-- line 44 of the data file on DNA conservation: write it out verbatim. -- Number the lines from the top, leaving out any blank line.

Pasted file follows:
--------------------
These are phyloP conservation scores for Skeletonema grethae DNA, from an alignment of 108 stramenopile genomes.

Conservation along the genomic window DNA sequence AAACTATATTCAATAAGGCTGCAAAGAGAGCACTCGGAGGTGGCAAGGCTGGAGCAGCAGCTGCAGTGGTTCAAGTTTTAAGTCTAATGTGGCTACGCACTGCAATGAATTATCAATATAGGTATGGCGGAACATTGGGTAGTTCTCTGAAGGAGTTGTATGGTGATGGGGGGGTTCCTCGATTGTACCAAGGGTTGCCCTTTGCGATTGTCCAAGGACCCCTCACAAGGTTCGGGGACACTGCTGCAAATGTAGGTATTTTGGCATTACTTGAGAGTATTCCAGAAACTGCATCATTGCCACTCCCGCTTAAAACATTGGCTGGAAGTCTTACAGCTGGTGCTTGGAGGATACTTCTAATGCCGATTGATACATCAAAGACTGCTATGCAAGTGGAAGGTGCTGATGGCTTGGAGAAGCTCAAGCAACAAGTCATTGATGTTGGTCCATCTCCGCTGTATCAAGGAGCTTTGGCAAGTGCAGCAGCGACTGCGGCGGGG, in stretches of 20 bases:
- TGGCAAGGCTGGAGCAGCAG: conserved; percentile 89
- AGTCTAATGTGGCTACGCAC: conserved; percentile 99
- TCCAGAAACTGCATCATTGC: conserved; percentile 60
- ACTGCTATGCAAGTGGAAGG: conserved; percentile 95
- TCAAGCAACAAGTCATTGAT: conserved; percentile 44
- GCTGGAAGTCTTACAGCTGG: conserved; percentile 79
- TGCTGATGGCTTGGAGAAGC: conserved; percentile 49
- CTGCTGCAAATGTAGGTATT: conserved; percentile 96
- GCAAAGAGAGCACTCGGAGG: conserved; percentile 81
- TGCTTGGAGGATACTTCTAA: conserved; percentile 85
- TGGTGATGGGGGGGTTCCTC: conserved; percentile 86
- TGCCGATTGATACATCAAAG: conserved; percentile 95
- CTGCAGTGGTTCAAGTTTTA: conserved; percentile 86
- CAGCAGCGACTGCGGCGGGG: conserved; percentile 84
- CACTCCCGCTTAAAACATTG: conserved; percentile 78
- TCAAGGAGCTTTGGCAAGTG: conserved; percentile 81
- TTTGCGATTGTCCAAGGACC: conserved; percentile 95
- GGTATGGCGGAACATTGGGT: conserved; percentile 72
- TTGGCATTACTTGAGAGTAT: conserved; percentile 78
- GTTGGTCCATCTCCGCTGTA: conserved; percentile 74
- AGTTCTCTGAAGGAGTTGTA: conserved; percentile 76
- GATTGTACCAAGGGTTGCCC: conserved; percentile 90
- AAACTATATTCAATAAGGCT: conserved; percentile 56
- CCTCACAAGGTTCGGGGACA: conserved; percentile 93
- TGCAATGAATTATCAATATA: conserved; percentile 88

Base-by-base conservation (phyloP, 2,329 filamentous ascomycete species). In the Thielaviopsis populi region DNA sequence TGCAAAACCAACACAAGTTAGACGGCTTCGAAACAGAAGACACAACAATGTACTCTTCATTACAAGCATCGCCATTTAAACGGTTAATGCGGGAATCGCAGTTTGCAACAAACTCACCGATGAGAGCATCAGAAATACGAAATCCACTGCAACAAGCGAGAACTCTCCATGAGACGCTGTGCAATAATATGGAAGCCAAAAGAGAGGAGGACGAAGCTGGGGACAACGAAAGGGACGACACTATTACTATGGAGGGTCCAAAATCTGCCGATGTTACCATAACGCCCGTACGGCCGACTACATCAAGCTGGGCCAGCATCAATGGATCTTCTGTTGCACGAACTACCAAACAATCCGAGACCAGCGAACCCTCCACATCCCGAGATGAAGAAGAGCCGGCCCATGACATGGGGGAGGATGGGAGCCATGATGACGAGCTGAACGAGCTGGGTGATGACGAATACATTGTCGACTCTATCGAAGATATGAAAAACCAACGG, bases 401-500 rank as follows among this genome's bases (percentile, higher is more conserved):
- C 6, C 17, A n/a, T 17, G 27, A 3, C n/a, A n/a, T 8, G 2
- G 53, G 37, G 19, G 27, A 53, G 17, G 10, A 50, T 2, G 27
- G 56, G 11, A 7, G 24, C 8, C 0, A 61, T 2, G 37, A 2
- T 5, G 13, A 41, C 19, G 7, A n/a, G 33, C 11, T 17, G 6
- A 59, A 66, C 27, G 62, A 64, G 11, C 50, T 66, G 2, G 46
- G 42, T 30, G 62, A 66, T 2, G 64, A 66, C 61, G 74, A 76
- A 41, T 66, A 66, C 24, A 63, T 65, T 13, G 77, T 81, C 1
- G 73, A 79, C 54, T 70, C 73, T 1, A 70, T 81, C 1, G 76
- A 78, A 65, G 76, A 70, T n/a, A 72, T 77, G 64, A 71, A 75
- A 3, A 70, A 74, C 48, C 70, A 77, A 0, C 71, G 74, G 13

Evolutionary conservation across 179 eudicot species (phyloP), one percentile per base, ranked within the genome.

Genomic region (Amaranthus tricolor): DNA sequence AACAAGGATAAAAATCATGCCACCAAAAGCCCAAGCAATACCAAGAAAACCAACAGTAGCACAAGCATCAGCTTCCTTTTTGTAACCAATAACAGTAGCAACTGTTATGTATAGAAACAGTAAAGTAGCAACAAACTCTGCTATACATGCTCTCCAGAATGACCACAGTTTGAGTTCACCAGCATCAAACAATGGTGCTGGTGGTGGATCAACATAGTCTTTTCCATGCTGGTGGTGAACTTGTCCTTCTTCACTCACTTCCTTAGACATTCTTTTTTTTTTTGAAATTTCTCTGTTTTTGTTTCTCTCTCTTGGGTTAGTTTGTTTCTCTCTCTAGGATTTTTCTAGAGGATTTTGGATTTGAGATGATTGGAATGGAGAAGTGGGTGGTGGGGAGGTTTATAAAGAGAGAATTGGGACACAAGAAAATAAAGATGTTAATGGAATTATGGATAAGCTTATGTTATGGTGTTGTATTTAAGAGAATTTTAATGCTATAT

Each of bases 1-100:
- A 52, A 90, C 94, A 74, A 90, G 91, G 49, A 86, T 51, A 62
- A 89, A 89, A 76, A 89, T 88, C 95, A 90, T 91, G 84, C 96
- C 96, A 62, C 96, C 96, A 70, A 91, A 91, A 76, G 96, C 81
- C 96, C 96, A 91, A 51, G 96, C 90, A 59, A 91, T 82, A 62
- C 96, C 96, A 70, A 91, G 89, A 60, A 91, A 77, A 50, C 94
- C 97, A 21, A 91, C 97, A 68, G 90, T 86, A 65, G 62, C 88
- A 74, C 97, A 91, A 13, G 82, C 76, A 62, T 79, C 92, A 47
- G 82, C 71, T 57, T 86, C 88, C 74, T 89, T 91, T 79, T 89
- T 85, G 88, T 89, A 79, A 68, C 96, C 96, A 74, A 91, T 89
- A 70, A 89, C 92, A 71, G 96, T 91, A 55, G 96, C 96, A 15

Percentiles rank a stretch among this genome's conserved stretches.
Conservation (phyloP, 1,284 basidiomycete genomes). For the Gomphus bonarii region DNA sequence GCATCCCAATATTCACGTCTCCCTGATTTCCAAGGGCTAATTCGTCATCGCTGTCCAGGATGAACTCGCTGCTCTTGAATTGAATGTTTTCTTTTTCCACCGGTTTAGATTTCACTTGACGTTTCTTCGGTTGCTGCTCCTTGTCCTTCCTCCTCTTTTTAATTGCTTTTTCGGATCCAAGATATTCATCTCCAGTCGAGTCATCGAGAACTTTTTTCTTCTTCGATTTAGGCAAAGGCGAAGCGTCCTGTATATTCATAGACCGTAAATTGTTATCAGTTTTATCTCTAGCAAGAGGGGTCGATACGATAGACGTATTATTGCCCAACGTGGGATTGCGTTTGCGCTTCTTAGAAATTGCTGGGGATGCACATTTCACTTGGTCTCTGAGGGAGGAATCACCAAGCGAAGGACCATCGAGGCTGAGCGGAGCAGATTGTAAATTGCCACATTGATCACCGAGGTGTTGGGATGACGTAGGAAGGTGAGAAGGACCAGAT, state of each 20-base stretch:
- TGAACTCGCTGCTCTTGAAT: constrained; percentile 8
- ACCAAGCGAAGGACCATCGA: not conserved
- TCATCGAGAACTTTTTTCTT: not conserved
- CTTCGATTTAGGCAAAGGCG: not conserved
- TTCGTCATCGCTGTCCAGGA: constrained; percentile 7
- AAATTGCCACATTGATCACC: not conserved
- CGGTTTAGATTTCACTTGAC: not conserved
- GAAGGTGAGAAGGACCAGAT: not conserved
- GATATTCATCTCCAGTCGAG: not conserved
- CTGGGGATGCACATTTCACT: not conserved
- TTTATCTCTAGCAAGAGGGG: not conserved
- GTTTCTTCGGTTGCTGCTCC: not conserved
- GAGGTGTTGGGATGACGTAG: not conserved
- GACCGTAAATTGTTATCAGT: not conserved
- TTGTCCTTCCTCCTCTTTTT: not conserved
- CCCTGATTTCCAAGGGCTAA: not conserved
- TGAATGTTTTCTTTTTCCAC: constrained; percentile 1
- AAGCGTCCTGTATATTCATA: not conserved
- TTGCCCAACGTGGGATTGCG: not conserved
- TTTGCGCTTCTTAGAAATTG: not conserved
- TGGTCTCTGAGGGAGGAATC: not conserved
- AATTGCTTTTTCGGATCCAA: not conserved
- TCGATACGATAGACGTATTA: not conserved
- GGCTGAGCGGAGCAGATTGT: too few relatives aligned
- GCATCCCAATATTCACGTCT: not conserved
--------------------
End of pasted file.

- C 96, A 62, C 96, C 96, A 70, A 91, A 91, A 76, G 96, C 81